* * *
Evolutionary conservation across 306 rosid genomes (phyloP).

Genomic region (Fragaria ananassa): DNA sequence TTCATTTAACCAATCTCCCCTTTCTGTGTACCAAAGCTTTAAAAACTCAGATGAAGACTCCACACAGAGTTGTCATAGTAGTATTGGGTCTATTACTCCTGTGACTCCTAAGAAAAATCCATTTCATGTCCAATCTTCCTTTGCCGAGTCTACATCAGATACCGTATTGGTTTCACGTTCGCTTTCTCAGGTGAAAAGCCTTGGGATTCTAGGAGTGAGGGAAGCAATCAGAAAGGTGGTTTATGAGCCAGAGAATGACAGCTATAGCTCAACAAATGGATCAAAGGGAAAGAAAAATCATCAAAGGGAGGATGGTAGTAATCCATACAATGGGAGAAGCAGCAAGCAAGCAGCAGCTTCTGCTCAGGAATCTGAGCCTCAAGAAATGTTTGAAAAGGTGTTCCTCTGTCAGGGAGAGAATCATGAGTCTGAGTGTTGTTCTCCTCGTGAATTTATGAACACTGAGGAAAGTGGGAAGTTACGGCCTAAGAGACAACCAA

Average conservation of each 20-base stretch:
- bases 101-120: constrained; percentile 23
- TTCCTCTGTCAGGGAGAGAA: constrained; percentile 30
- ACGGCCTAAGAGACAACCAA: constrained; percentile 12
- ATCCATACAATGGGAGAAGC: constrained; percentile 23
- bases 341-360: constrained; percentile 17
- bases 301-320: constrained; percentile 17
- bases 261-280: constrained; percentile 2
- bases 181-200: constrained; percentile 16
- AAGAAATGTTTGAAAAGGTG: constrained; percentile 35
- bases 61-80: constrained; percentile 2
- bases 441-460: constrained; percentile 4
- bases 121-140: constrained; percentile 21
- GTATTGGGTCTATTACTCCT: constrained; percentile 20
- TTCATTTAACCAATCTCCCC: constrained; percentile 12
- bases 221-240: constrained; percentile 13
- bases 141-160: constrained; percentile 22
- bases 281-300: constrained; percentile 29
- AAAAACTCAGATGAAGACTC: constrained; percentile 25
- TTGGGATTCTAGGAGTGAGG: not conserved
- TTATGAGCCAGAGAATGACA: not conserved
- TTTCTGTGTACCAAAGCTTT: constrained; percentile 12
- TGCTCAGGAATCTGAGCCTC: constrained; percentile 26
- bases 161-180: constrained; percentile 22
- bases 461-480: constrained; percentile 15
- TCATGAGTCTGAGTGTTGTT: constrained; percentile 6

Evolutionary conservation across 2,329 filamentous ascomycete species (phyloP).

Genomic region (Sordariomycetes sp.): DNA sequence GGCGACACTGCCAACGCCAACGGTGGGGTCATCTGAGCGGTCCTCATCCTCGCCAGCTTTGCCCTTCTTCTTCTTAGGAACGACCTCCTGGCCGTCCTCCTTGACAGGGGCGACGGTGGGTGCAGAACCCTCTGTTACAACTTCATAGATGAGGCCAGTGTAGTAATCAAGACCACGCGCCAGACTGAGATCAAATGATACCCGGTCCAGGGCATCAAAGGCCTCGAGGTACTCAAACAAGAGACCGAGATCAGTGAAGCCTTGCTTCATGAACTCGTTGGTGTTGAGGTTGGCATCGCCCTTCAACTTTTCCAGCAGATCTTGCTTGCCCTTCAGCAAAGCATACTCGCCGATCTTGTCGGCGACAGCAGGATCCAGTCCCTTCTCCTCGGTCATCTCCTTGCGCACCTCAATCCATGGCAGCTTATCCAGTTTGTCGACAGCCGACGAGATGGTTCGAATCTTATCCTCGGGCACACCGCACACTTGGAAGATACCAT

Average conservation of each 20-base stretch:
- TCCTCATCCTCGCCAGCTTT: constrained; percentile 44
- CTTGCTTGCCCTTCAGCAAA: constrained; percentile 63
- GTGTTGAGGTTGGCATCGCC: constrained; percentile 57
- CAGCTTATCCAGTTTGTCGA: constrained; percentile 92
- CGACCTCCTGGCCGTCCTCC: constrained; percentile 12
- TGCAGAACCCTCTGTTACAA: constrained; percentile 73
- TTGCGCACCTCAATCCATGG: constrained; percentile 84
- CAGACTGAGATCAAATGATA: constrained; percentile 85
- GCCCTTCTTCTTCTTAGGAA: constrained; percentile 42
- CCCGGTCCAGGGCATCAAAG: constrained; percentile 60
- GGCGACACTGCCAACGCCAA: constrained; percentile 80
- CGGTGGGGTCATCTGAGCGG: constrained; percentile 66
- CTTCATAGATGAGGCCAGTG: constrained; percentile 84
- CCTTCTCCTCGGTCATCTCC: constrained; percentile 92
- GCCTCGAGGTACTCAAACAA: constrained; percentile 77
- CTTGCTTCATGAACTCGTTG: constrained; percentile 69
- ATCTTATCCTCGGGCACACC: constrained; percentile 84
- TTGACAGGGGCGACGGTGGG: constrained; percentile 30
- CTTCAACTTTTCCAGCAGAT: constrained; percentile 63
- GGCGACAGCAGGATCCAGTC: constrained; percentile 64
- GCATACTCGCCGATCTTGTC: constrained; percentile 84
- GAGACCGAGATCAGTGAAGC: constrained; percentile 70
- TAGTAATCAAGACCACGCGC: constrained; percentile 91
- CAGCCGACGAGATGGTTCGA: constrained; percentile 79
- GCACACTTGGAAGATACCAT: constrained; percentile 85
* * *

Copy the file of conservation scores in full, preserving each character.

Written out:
Evolutionary conservation across 306 rosid genomes (phyloP).

Genomic region (Fragaria ananassa): DNA sequence TTCATTTAACCAATCTCCCCTTTCTGTGTACCAAAGCTTTAAAAACTCAGATGAAGACTCCACACAGAGTTGTCATAGTAGTATTGGGTCTATTACTCCTGTGACTCCTAAGAAAAATCCATTTCATGTCCAATCTTCCTTTGCCGAGTCTACATCAGATACCGTATTGGTTTCACGTTCGCTTTCTCAGGTGAAAAGCCTTGGGATTCTAGGAGTGAGGGAAGCAATCAGAAAGGTGGTTTATGAGCCAGAGAATGACAGCTATAGCTCAACAAATGGATCAAAGGGAAAGAAAAATCATCAAAGGGAGGATGGTAGTAATCCATACAATGGGAGAAGCAGCAAGCAAGCAGCAGCTTCTGCTCAGGAATCTGAGCCTCAAGAAATGTTTGAAAAGGTGTTCCTCTGTCAGGGAGAGAATCATGAGTCTGAGTGTTGTTCTCCTCGTGAATTTATGAACACTGAGGAAAGTGGGAAGTTACGGCCTAAGAGACAACCAA

Average conservation of each 20-base stretch:
- bases 101-120: constrained; percentile 23
- TTCCTCTGTCAGGGAGAGAA: constrained; percentile 30
- ACGGCCTAAGAGACAACCAA: constrained; percentile 12
- ATCCATACAATGGGAGAAGC: constrained; percentile 23
- bases 341-360: constrained; percentile 17
- bases 301-320: constrained; percentile 17
- bases 261-280: constrained; percentile 2
- bases 181-200: constrained; percentile 16
- AAGAAATGTTTGAAAAGGTG: constrained; percentile 35
- bases 61-80: constrained; percentile 2
- bases 441-460: constrained; percentile 4
- bases 121-140: constrained; percentile 21
- GTATTGGGTCTATTACTCCT: constrained; percentile 20
- TTCATTTAACCAATCTCCCC: constrained; percentile 12
- bases 221-240: constrained; percentile 13
- bases 141-160: constrained; percentile 22
- bases 281-300: constrained; percentile 29
- AAAAACTCAGATGAAGACTC: constrained; percentile 25
- TTGGGATTCTAGGAGTGAGG: not conserved
- TTATGAGCCAGAGAATGACA: not conserved
- TTTCTGTGTACCAAAGCTTT: constrained; percentile 12
- TGCTCAGGAATCTGAGCCTC: constrained; percentile 26
- bases 161-180: constrained; percentile 22
- bases 461-480: constrained; percentile 15
- TCATGAGTCTGAGTGTTGTT: constrained; percentile 6

Evolutionary conservation across 2,329 filamentous ascomycete species (phyloP).

Genomic region (Sordariomycetes sp.): DNA sequence GGCGACACTGCCAACGCCAACGGTGGGGTCATCTGAGCGGTCCTCATCCTCGCCAGCTTTGCCCTTCTTCTTCTTAGGAACGACCTCCTGGCCGTCCTCCTTGACAGGGGCGACGGTGGGTGCAGAACCCTCTGTTACAACTTCATAGATGAGGCCAGTGTAGTAATCAAGACCACGCGCCAGACTGAGATCAAATGATACCCGGTCCAGGGCATCAAAGGCCTCGAGGTACTCAAACAAGAGACCGAGATCAGTGAAGCCTTGCTTCATGAACTCGTTGGTGTTGAGGTTGGCATCGCCCTTCAACTTTTCCAGCAGATCTTGCTTGCCCTTCAGCAAAGCATACTCGCCGATCTTGTCGGCGACAGCAGGATCCAGTCCCTTCTCCTCGGTCATCTCCTTGCGCACCTCAATCCATGGCAGCTTATCCAGTTTGTCGACAGCCGACGAGATGGTTCGAATCTTATCCTCGGGCACACCGCACACTTGGAAGATACCAT

Average conservation of each 20-base stretch:
- TCCTCATCCTCGCCAGCTTT: constrained; percentile 44
- CTTGCTTGCCCTTCAGCAAA: constrained; percentile 63
- GTGTTGAGGTTGGCATCGCC: constrained; percentile 57
- CAGCTTATCCAGTTTGTCGA: constrained; percentile 92
- CGACCTCCTGGCCGTCCTCC: constrained; percentile 12
- TGCAGAACCCTCTGTTACAA: constrained; percentile 73
- TTGCGCACCTCAATCCATGG: constrained; percentile 84
- CAGACTGAGATCAAATGATA: constrained; percentile 85
- GCCCTTCTTCTTCTTAGGAA: constrained; percentile 42
- CCCGGTCCAGGGCATCAAAG: constrained; percentile 60
- GGCGACACTGCCAACGCCAA: constrained; percentile 80
- CGGTGGGGTCATCTGAGCGG: constrained; percentile 66
- CTTCATAGATGAGGCCAGTG: constrained; percentile 84
- CCTTCTCCTCGGTCATCTCC: constrained; percentile 92
- GCCTCGAGGTACTCAAACAA: constrained; percentile 77
- CTTGCTTCATGAACTCGTTG: constrained; percentile 69
- ATCTTATCCTCGGGCACACC: constrained; percentile 84
- TTGACAGGGGCGACGGTGGG: constrained; percentile 30
- CTTCAACTTTTCCAGCAGAT: constrained; percentile 63
- GGCGACAGCAGGATCCAGTC: constrained; percentile 64
- GCATACTCGCCGATCTTGTC: constrained; percentile 84
- GAGACCGAGATCAGTGAAGC: constrained; percentile 70
- TAGTAATCAAGACCACGCGC: constrained; percentile 91
- CAGCCGACGAGATGGTTCGA: constrained; percentile 79
- GCACACTTGGAAGATACCAT: constrained; percentile 85